Research lifeline cut

24th March 2000 at 00:00
Warning that SCRE may be 'simply allowed to disappear and be swallowed up by the market'

THE Scottish Executive has decided to end its funding of the Scottish Council for Research in Education, imperilling the future of the oldest national research centre in the Commonwealth. Reaction has been swift and hostile.

The move came as a complete shock to the SCRE council and staff - not least, it is understood, to Valerie Wilson, the director, who took up her post last August. Ironically, she had been principal research officer in the educational research unit of the Scottish Executive Education Department.

The fait accompli was delivered in a letter last week from Fiona Paterson, head of the department's research unit, stating that it no longer wished to have "a special relationship" with the council and expected it to be self-financing by 2003, its 75th birthday.

The Executive's rationale is that it wants to see "diversity" and can no longer support just one national research centre. But Douglas Osler, senior chief inspector of schools, has been known to express publicly his scepticism about the effectiveness of much educational research, although his barbs have not been specifically directed at the SCRE's record. Sam Galbraith, Children and Education Minister, also challenged the quality of educational research this week.

The council currently receives pound;338,000 and, in a separate blow, it has been told that this will not be guaranteed during the three remaining years of the core grant. The cash will be subject to a "service level agreement" under which the council will draw up a list of services each year and the Government will then select the research or dissemination activities it chooses to fund.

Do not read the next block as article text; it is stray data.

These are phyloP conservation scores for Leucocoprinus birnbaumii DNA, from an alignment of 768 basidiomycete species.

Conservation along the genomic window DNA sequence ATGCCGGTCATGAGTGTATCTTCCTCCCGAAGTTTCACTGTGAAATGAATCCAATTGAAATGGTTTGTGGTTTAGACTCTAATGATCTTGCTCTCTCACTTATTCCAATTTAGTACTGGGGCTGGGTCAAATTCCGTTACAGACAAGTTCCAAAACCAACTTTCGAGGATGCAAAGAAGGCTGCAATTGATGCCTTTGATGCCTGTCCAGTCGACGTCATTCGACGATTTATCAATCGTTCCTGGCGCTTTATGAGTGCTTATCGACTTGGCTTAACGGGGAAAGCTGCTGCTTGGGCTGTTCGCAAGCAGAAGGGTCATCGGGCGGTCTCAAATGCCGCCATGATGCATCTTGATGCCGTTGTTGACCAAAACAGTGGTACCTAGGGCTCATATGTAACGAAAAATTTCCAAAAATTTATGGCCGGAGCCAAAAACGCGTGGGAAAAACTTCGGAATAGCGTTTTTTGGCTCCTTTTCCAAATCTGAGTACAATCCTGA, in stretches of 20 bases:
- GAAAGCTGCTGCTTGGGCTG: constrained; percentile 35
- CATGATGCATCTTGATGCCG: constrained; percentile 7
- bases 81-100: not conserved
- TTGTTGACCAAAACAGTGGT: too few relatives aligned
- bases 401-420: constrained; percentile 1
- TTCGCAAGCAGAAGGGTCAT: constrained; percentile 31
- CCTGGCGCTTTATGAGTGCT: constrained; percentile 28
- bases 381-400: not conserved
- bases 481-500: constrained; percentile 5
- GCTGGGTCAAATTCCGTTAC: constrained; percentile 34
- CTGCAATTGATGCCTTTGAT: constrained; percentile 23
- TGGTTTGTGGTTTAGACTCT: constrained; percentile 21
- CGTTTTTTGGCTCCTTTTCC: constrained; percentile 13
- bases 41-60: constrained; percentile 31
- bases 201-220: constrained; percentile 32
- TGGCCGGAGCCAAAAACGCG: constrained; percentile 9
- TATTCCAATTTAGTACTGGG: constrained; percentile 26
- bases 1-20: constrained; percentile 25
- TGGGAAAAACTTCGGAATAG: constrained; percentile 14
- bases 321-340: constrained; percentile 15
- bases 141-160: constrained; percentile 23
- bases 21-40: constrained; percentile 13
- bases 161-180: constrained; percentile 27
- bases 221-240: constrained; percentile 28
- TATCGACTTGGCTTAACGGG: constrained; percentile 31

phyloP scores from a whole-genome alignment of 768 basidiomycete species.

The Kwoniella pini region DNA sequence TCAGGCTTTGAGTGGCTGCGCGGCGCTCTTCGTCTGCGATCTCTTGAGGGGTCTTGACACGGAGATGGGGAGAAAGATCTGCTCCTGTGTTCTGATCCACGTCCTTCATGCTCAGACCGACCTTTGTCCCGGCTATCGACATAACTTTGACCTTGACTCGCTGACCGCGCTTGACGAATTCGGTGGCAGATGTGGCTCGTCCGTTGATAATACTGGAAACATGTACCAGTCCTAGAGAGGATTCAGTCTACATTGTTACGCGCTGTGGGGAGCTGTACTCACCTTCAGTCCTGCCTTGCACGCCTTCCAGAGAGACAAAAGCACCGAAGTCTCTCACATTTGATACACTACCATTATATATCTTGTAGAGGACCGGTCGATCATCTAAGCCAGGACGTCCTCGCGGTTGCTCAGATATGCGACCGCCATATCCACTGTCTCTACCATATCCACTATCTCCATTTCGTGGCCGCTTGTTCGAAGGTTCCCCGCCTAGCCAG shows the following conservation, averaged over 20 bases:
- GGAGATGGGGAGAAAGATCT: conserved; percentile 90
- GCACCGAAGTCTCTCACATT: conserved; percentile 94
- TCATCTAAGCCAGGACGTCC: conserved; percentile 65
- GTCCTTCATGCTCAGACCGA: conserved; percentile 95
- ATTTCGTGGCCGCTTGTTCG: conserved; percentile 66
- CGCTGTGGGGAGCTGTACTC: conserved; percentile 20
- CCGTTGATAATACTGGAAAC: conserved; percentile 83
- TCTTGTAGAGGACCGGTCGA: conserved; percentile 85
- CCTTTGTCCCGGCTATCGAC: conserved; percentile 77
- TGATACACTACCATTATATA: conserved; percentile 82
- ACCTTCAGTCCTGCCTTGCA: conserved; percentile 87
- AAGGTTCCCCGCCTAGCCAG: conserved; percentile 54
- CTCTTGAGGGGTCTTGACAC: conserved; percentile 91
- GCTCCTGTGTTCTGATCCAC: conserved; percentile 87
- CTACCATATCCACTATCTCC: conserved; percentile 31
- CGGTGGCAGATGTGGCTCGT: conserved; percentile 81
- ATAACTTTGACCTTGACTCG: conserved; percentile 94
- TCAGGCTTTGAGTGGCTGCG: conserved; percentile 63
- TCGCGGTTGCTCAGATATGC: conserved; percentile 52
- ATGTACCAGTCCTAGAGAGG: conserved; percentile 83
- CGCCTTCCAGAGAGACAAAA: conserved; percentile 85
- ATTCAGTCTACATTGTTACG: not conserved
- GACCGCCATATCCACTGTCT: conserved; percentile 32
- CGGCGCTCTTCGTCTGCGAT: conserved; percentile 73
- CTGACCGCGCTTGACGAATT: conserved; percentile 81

The decision means current support lasts effectively until te end of this financial year, which is a week today (Friday). The Inspectorate will no longer have an assessor on the council, currently Harvey Stalker, a chief inspector whose remit includes educational research, and the Secretary of State will not appoint anybody to the council when his three existing representatives have finished their term of office.

Ivor Sutherland, registrar of the General Teaching Council, said he greatly regretted if a body with such a distinguished record, recognised not just in Scotland but worldwide, "was simply allowed to disappear and be swallowed up by the market".

Ian Barr, a director of the Scottish Consultative Council on the Curriculum, who has a seat on the SCRE, said he was "shocked and disturbed".

Mr Barr added: "A publicly funded national research centre exists in almost every other country and, particularly with the new Scottish Parliament, we feel it is essential to have a body which can initiate good quality research and act as a clearing house for research information."

Bill Furness, the SCRE's chairman, said the news at such short notice was "very disappointing" at a time when the council had begun to improve its effectiveness. Core funding for essential but non-commercial work "sits very comfortably alongside the need to compete for contracts which we already do anyway".

Ronnie Smith, general secretary of the Educational Institute of Scotland, which co-founded the SCRE in 1928 along with the local authorities, was "appalled" at the Executive's decision. Mr Smith said: "I cannot see the rationale for not having a core educational research organisation, particularly if the absence of an independent and honest research centre further strengthens the influence of the Inspectorate which would be very unhealthy."


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